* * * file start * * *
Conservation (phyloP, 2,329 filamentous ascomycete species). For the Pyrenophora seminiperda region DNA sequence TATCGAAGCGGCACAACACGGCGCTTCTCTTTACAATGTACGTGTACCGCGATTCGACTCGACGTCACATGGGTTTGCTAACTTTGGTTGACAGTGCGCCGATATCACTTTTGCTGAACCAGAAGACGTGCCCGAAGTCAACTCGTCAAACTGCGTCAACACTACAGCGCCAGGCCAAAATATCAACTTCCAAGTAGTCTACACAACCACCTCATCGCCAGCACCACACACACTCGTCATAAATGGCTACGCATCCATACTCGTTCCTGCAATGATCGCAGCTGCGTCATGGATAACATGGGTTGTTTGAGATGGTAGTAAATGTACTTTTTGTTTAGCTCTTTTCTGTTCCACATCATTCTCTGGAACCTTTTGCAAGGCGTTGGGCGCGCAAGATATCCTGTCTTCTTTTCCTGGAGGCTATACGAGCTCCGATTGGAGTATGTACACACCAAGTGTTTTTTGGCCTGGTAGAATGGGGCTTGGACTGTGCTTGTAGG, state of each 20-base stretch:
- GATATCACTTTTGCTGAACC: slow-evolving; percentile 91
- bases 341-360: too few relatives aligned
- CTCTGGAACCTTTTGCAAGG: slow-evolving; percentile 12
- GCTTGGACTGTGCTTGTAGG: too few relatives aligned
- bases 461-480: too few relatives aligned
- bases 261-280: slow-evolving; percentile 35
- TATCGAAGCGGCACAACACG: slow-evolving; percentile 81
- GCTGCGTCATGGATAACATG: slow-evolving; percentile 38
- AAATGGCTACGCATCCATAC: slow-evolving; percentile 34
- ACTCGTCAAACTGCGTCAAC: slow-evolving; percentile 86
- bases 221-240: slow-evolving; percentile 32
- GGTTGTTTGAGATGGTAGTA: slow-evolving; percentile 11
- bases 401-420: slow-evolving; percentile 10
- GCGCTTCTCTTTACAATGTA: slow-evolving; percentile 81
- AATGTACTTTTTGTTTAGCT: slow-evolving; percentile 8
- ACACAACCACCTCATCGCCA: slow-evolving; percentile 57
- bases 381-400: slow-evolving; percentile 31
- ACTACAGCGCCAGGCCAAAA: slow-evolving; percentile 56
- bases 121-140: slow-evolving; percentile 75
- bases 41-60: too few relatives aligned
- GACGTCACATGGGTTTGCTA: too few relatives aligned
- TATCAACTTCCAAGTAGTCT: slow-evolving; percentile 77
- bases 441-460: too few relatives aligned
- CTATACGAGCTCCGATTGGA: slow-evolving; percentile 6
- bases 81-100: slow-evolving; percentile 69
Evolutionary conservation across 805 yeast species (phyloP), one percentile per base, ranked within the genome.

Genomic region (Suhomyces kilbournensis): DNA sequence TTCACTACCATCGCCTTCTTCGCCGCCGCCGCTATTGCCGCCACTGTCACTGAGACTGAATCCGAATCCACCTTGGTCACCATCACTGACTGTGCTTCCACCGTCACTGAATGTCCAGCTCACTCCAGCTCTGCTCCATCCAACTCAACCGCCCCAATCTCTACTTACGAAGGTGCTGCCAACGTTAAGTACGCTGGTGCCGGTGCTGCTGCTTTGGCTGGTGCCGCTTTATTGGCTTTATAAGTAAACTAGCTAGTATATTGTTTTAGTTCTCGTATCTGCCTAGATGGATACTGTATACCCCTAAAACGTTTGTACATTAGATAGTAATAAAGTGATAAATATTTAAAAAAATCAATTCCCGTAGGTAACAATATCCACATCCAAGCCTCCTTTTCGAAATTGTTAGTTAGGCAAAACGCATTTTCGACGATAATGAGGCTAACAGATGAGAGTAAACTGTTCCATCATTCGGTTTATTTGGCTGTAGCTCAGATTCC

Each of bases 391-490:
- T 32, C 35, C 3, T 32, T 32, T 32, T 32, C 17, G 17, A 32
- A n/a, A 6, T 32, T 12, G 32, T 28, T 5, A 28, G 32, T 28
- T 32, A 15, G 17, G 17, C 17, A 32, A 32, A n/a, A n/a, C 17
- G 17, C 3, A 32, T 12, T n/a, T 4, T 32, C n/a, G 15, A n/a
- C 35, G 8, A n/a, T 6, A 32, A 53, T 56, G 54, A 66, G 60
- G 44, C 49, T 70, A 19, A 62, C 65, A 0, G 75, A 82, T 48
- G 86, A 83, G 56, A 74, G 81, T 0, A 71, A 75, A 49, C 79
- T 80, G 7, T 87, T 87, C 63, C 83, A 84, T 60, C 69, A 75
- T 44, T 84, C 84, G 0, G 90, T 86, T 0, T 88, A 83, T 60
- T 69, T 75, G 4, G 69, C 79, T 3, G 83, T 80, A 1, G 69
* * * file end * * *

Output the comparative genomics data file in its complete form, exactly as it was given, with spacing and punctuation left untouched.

Conservation (phyloP, 2,329 filamentous ascomycete species). For the Pyrenophora seminiperda region DNA sequence TATCGAAGCGGCACAACACGGCGCTTCTCTTTACAATGTACGTGTACCGCGATTCGACTCGACGTCACATGGGTTTGCTAACTTTGGTTGACAGTGCGCCGATATCACTTTTGCTGAACCAGAAGACGTGCCCGAAGTCAACTCGTCAAACTGCGTCAACACTACAGCGCCAGGCCAAAATATCAACTTCCAAGTAGTCTACACAACCACCTCATCGCCAGCACCACACACACTCGTCATAAATGGCTACGCATCCATACTCGTTCCTGCAATGATCGCAGCTGCGTCATGGATAACATGGGTTGTTTGAGATGGTAGTAAATGTACTTTTTGTTTAGCTCTTTTCTGTTCCACATCATTCTCTGGAACCTTTTGCAAGGCGTTGGGCGCGCAAGATATCCTGTCTTCTTTTCCTGGAGGCTATACGAGCTCCGATTGGAGTATGTACACACCAAGTGTTTTTTGGCCTGGTAGAATGGGGCTTGGACTGTGCTTGTAGG, state of each 20-base stretch:
- GATATCACTTTTGCTGAACC: slow-evolving; percentile 91
- bases 341-360: too few relatives aligned
- CTCTGGAACCTTTTGCAAGG: slow-evolving; percentile 12
- GCTTGGACTGTGCTTGTAGG: too few relatives aligned
- bases 461-480: too few relatives aligned
- bases 261-280: slow-evolving; percentile 35
- TATCGAAGCGGCACAACACG: slow-evolving; percentile 81
- GCTGCGTCATGGATAACATG: slow-evolving; percentile 38
- AAATGGCTACGCATCCATAC: slow-evolving; percentile 34
- ACTCGTCAAACTGCGTCAAC: slow-evolving; percentile 86
- bases 221-240: slow-evolving; percentile 32
- GGTTGTTTGAGATGGTAGTA: slow-evolving; percentile 11
- bases 401-420: slow-evolving; percentile 10
- GCGCTTCTCTTTACAATGTA: slow-evolving; percentile 81
- AATGTACTTTTTGTTTAGCT: slow-evolving; percentile 8
- ACACAACCACCTCATCGCCA: slow-evolving; percentile 57
- bases 381-400: slow-evolving; percentile 31
- ACTACAGCGCCAGGCCAAAA: slow-evolving; percentile 56
- bases 121-140: slow-evolving; percentile 75
- bases 41-60: too few relatives aligned
- GACGTCACATGGGTTTGCTA: too few relatives aligned
- TATCAACTTCCAAGTAGTCT: slow-evolving; percentile 77
- bases 441-460: too few relatives aligned
- CTATACGAGCTCCGATTGGA: slow-evolving; percentile 6
- bases 81-100: slow-evolving; percentile 69
Evolutionary conservation across 805 yeast species (phyloP), one percentile per base, ranked within the genome.

Genomic region (Suhomyces kilbournensis): DNA sequence TTCACTACCATCGCCTTCTTCGCCGCCGCCGCTATTGCCGCCACTGTCACTGAGACTGAATCCGAATCCACCTTGGTCACCATCACTGACTGTGCTTCCACCGTCACTGAATGTCCAGCTCACTCCAGCTCTGCTCCATCCAACTCAACCGCCCCAATCTCTACTTACGAAGGTGCTGCCAACGTTAAGTACGCTGGTGCCGGTGCTGCTGCTTTGGCTGGTGCCGCTTTATTGGCTTTATAAGTAAACTAGCTAGTATATTGTTTTAGTTCTCGTATCTGCCTAGATGGATACTGTATACCCCTAAAACGTTTGTACATTAGATAGTAATAAAGTGATAAATATTTAAAAAAATCAATTCCCGTAGGTAACAATATCCACATCCAAGCCTCCTTTTCGAAATTGTTAGTTAGGCAAAACGCATTTTCGACGATAATGAGGCTAACAGATGAGAGTAAACTGTTCCATCATTCGGTTTATTTGGCTGTAGCTCAGATTCC

Each of bases 391-490:
- T 32, C 35, C 3, T 32, T 32, T 32, T 32, C 17, G 17, A 32
- A n/a, A 6, T 32, T 12, G 32, T 28, T 5, A 28, G 32, T 28
- T 32, A 15, G 17, G 17, C 17, A 32, A 32, A n/a, A n/a, C 17
- G 17, C 3, A 32, T 12, T n/a, T 4, T 32, C n/a, G 15, A n/a
- C 35, G 8, A n/a, T 6, A 32, A 53, T 56, G 54, A 66, G 60
- G 44, C 49, T 70, A 19, A 62, C 65, A 0, G 75, A 82, T 48
- G 86, A 83, G 56, A 74, G 81, T 0, A 71, A 75, A 49, C 79
- T 80, G 7, T 87, T 87, C 63, C 83, A 84, T 60, C 69, A 75
- T 44, T 84, C 84, G 0, G 90, T 86, T 0, T 88, A 83, T 60
- T 69, T 75, G 4, G 69, C 79, T 3, G 83, T 80, A 1, G 69